My beef is with the rent-seeking. Tesla is not economically viable; the cars can’t be sold on the merits at a price sufficient to cover their cost to manufacture, plus an adequate profit. So they are subsidized. And as bad as that is, what’s being subsidized is not a “people’s car” but a rich man’s toy.

  9. Hi Eric, I’m new to your blog and I’ve found it fascinating. I agree with you on pretty much all your posts, including having a dislike for Teslas, especially the fact that they are subsidized.
    I use bitcoin and cash, I don’t have a bank account.
    I’m curious what you would think of my car, however. Using bitcoin I bought all the parts to transform my 1984 Austin Mini into electric. It has a 120 mile range which is perfect for the city, and charges in 5 hours.
    Unlike the Tesla, I don’t waste electricity – wind up windows, LED lights, no air conditioning.
    Range and charging is an issue, however I have a regular car (that I also take to the track) when I need it.

    • I am not Eric; but I love it Anchoright because it was a DIY project. I have considered doing the same thing in the past, but a dark financial cloud seems to be preventing myself from getting ahead no matter how intelligent I am or how hard I try. I also like the fact that you used bitcoin and cash. I sure do wish that I would have bought bitcoin back when it was cheap. I am considering getting on the bipcoin bandwagon in the hopes that it likewise becomes successful. It is, after all, a non-traceable digital currency unlike bitcoin.

    • Hi Anchor,

      Welcome – and thanks for the kind words!

      On your project – I dig it. My beef is not with electric cars or any kind of car, as such. I think electric cars can fill a need – or, hell, a want (just like my Trans Am does). My beef is with rent-seeking, subsidies and crony capitalism.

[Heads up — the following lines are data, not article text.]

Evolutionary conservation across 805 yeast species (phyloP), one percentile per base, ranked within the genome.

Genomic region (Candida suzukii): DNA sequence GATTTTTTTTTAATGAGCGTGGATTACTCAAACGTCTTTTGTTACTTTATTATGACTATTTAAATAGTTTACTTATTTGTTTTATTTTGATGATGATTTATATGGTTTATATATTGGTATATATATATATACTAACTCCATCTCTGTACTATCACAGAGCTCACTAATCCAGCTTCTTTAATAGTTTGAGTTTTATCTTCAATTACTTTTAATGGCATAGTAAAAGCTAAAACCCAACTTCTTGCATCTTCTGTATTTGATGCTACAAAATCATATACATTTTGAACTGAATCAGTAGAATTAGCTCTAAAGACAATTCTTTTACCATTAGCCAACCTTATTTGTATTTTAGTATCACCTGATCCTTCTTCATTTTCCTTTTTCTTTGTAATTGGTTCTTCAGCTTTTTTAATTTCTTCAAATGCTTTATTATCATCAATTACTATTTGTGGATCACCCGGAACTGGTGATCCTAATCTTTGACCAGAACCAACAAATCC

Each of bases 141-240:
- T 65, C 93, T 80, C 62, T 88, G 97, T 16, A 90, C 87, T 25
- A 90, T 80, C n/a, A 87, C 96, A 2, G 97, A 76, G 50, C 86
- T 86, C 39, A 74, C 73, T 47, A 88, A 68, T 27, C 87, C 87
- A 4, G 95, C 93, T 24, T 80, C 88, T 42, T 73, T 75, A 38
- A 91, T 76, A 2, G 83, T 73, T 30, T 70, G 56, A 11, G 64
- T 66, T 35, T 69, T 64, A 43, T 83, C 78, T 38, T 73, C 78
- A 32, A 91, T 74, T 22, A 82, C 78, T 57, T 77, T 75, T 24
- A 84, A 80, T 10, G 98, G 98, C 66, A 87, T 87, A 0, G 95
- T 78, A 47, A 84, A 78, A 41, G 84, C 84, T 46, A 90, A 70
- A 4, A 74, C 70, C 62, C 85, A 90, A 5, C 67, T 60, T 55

I like your idea a lot. It is what I’d do, if I decided to build an electric car. Like you, I’d start with something light and small – in order to improve the efficiency of the package. This is probably how electric cars would be made today, if it weren’t for the perverse incentives that have given us cars such as the Tesla, which emphasize performance and style rather than efficiency and low cost.

  10. Credit. That’s what people are supposed to use. Put themselves in hock. Debt serfs, property of the company town.

    Live without credit, you’re a enemy of the state.

    • Morning, Brent –

      I dread the outlawing of cash, which I expect is going to happen within five years, ten at the most. I have credit cards but I rarely use them. I allot myself a certain sum of cash each month to live on – it is extremely helpful as far as avoiding living beyond one’s means. I go into the supermarket with, say, $60 in cash and I therefore do not spend more than $60.

      But I am one of the very few who still does this. You probably are another. I get funny looks from people sometimes. I bet you do, too.

      • Getting rid of cash is one of their ultimate goals certainly. Do away with cash and you do away with freedom and privacy and the ability to at least partially escape the plantation. I still use cash for everything possible and have not applied for credit of any kind for decades. Credit rating? Don’t know and don’t care.

        People frequently look at me like I’m nuts when I pull out bills instead of a plastic card or, these days, a smart phone. (Maybe a chip in the palm coming soon.) Not only at the supermarket or the parts store, but especially for larger purchases such as a set of tires or an appliance. I’ve even had instances where the “cashier” has had to call someone for help because they didn’t know how to process a cash transaction!

        Young people in particular know no other way, but I’ve seen older folks as well seduced by “convenience” and “they give me cash (sic) back!” Meanwhile their entire lives are laid bare and logged into databases to be mined by government and big business. Every penny is tracked and accounted for. (“But I have nothing to hide!” they bleat.)

        I’ve been hoping I’ll be gone by the time the worst of it hits but our esteemed public servants are steamrolling bigtime to chain us to down at this point.

        But of course we live in a “democracy” and all we have to do is vote the right people in…

        https://www.youtube.com/watch?v=FlcngdW2Ju4

        • ZIRP is the reason people are stuck going for the cash back. Just to get some interest at the local credit union it’s use the debit card 12 times a month. Everything is some screwy game instead of just paying interest.

  11. Eric,